NJ Pediatricians to Anti-Vaccine Parents: Find Another Doctor
The American Academy of Pediatrics has issued a policy position advising pediatricians in New Jersey and across the country that they can cut ties with families who refuse to vaccinate their children.
They’re also urging states to stop parents from using religion as a reason to not have their children vaccinated. New Jersey law stipulates parents may choose to not have their children vaccinated by simply requesting a religious exemption.
State Department of Health records show 9,506 children who were not vaccinated for a religious reason attended school last year, which is 1.9 percent of the entire population of kids attending preschool, kindergarten, first and sixth grade.
Dr. Radha Krishnan, a pediatrician with the New Jersey Chapter of the American Academy of Pediatrics, said doctors are being urged to sit down with parents and educate them about the safety of vaccinations. But if that doesn’t work and “if you as a pediatrician feel you are putting other kids at risk, then absolutely you have the right to tell the parent to please find a pediatrician who’s willing to take on your child.”
He stressed pediatricians around the country have been telling the AAP this is something they want to be able to do and the Academy did not have a specific policy on this issue until now.
“We have seen recent outbreaks of measles and pertussis, so if these kids are exposed to that and they come into our office with this illness, we’re then putting other children in our practice at risk for this,” he said. "They’re exposing infants and other children who are in the waiting room to that illness. We’re trying to protect a majority of our patients.”
He noted some parents have expressed concern about the safety of vaccines, especially for very young children. But the vaccines have been proven to be safe, so making parents aware of this could help, he said.
Some parents may want to wait until a child is a bit older to get a shot, and that’s fine. But “the problem arises when you say, 'Absolutely not, there’s no way I’m going to vaccinate my kid.'”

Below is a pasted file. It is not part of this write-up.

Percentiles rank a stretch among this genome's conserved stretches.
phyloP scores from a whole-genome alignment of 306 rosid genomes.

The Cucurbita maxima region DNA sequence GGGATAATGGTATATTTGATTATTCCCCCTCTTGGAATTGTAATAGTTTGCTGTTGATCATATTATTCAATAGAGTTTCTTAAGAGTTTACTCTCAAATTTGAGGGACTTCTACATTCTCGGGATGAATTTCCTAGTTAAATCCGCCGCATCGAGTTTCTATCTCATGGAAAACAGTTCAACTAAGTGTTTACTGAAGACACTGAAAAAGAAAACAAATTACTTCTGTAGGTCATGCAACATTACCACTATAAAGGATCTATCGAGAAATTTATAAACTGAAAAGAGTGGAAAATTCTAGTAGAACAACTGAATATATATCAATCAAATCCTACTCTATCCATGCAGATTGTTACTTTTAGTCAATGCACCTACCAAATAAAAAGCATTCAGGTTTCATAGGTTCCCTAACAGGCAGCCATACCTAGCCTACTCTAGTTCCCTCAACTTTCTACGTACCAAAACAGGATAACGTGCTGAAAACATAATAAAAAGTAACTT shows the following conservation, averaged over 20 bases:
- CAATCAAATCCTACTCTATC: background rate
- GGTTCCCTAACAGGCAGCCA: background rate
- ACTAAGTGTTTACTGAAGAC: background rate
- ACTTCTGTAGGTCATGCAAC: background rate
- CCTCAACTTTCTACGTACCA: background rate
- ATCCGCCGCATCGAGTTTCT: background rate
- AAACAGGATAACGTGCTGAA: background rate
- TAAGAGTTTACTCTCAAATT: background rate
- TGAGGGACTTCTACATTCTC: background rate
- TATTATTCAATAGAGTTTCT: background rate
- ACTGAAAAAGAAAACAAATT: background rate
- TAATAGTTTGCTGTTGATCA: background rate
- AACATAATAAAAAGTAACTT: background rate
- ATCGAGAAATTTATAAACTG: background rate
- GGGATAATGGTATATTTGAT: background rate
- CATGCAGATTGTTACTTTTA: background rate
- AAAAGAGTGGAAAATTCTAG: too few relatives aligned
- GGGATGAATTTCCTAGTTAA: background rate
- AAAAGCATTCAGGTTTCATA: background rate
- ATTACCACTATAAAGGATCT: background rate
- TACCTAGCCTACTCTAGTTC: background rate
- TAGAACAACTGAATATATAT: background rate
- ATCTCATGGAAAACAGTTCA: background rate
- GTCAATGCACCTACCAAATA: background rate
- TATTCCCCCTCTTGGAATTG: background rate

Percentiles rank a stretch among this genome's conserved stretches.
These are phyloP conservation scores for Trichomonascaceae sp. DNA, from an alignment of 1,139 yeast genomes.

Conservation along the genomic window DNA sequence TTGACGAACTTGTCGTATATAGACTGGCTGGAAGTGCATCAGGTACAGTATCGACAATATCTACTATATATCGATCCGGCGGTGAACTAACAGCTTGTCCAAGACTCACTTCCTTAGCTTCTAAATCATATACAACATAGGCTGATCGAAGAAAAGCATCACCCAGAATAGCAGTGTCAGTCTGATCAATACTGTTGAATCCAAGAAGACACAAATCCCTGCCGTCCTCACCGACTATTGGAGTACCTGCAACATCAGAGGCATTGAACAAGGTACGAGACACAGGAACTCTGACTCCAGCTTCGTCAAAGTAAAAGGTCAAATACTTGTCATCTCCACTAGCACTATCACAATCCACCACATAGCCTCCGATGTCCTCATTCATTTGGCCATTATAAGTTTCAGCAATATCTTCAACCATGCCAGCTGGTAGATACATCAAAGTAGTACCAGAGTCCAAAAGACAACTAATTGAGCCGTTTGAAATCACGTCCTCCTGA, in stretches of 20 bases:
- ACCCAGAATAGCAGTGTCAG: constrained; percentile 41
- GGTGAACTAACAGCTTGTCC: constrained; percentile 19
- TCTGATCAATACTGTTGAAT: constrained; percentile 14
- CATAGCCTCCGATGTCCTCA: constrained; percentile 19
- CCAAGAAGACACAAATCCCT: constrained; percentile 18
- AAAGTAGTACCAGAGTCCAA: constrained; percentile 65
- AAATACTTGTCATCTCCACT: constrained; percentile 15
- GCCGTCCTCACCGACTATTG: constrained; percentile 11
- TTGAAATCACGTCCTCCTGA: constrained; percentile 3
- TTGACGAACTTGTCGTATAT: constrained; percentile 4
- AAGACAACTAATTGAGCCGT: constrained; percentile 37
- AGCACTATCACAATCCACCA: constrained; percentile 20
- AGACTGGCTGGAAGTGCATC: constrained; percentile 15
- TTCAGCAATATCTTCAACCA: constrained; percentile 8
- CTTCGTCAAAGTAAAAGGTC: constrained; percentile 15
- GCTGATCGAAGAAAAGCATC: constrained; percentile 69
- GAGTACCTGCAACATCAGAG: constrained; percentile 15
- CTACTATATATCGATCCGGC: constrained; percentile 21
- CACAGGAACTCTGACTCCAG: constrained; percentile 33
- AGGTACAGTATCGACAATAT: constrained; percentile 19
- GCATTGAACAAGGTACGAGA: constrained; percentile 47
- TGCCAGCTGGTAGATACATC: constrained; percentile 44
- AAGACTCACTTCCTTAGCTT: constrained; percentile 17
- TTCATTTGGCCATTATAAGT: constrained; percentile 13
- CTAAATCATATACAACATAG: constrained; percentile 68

Sue Collins, co-founder of the New Jersey Coalition for Vaccination Choice, believes the position taken by the Academy is shortchanging patients.
“When did pediatric medicine become only about administering vaccinations?” she said. “I think this really ties pediatricians' hands in their ability to treat each patient for what their needs are and we all know that a one-size-fits-all policy does not work for anything in life, including medical care.”
Collins stressed what is needed is a policy that enables patients to look at what vaccinations they may or may not need, and what vaccinations may or may not work or be dangerous for them.
When asked about the concern that an unvaccinated child could potentially put other children in a doctor’s office at risk, she said “patients that have been recently vaccinated have the ability to spread the disease, especially with the live virus vaccine, and thus put others at risk. Some of the healthiest kids I know are the kids who are not vaccinated.”
She pointed out more and more vaccines are being given, but we’re also seeing more and more outbreaks of disease among vaccinated populations.
“Instead of looking at vaccine failures, we keep adding more and piling it on,” she said. “The United States gives three times more vaccines than most other developed countries and I think there is something very wrong with that. We should be focusing on how all of these vaccines may or may not be interacting with each other. Those studies have never been done.”